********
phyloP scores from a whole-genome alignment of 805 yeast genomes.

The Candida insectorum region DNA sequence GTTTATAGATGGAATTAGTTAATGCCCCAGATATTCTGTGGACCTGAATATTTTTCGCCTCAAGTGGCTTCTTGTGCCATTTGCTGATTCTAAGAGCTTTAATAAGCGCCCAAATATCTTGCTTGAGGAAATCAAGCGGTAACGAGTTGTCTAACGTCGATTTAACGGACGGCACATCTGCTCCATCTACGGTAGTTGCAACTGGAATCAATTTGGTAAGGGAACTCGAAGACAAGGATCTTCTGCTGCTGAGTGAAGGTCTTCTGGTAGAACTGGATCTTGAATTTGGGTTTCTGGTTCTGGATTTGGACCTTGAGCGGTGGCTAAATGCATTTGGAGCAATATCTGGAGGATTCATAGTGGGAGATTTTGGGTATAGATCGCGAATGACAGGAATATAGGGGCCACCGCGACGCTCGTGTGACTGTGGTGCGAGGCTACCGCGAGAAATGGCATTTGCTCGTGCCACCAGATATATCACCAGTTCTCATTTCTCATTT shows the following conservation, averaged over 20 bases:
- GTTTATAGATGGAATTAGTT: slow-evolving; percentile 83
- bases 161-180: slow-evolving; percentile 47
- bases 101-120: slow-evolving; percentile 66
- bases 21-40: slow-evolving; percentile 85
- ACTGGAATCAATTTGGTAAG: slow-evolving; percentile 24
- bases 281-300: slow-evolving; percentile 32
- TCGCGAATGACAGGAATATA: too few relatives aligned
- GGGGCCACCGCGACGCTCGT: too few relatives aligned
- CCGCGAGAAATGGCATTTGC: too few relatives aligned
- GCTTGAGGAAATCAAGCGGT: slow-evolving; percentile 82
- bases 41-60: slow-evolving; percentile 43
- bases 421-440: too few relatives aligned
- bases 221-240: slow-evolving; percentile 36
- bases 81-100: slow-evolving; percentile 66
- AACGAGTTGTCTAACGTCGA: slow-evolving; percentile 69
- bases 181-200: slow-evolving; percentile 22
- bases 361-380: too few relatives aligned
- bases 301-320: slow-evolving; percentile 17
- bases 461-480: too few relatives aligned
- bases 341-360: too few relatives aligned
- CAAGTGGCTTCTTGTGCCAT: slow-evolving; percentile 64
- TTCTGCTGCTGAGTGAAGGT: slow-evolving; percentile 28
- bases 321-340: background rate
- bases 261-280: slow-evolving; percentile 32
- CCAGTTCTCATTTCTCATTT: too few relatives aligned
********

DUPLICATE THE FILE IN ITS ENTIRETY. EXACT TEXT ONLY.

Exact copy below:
phyloP scores from a whole-genome alignment of 805 yeast genomes.

The Candida insectorum region DNA sequence GTTTATAGATGGAATTAGTTAATGCCCCAGATATTCTGTGGACCTGAATATTTTTCGCCTCAAGTGGCTTCTTGTGCCATTTGCTGATTCTAAGAGCTTTAATAAGCGCCCAAATATCTTGCTTGAGGAAATCAAGCGGTAACGAGTTGTCTAACGTCGATTTAACGGACGGCACATCTGCTCCATCTACGGTAGTTGCAACTGGAATCAATTTGGTAAGGGAACTCGAAGACAAGGATCTTCTGCTGCTGAGTGAAGGTCTTCTGGTAGAACTGGATCTTGAATTTGGGTTTCTGGTTCTGGATTTGGACCTTGAGCGGTGGCTAAATGCATTTGGAGCAATATCTGGAGGATTCATAGTGGGAGATTTTGGGTATAGATCGCGAATGACAGGAATATAGGGGCCACCGCGACGCTCGTGTGACTGTGGTGCGAGGCTACCGCGAGAAATGGCATTTGCTCGTGCCACCAGATATATCACCAGTTCTCATTTCTCATTT shows the following conservation, averaged over 20 bases:
- GTTTATAGATGGAATTAGTT: slow-evolving; percentile 83
- bases 161-180: slow-evolving; percentile 47
- bases 101-120: slow-evolving; percentile 66
- bases 21-40: slow-evolving; percentile 85
- ACTGGAATCAATTTGGTAAG: slow-evolving; percentile 24
- bases 281-300: slow-evolving; percentile 32
- TCGCGAATGACAGGAATATA: too few relatives aligned
- GGGGCCACCGCGACGCTCGT: too few relatives aligned
- CCGCGAGAAATGGCATTTGC: too few relatives aligned
- GCTTGAGGAAATCAAGCGGT: slow-evolving; percentile 82
- bases 41-60: slow-evolving; percentile 43
- bases 421-440: too few relatives aligned
- bases 221-240: slow-evolving; percentile 36
- bases 81-100: slow-evolving; percentile 66
- AACGAGTTGTCTAACGTCGA: slow-evolving; percentile 69
- bases 181-200: slow-evolving; percentile 22
- bases 361-380: too few relatives aligned
- bases 301-320: slow-evolving; percentile 17
- bases 461-480: too few relatives aligned
- bases 341-360: too few relatives aligned
- CAAGTGGCTTCTTGTGCCAT: slow-evolving; percentile 64
- TTCTGCTGCTGAGTGAAGGT: slow-evolving; percentile 28
- bases 321-340: background rate
- bases 261-280: slow-evolving; percentile 32
- CCAGTTCTCATTTCTCATTT: too few relatives aligned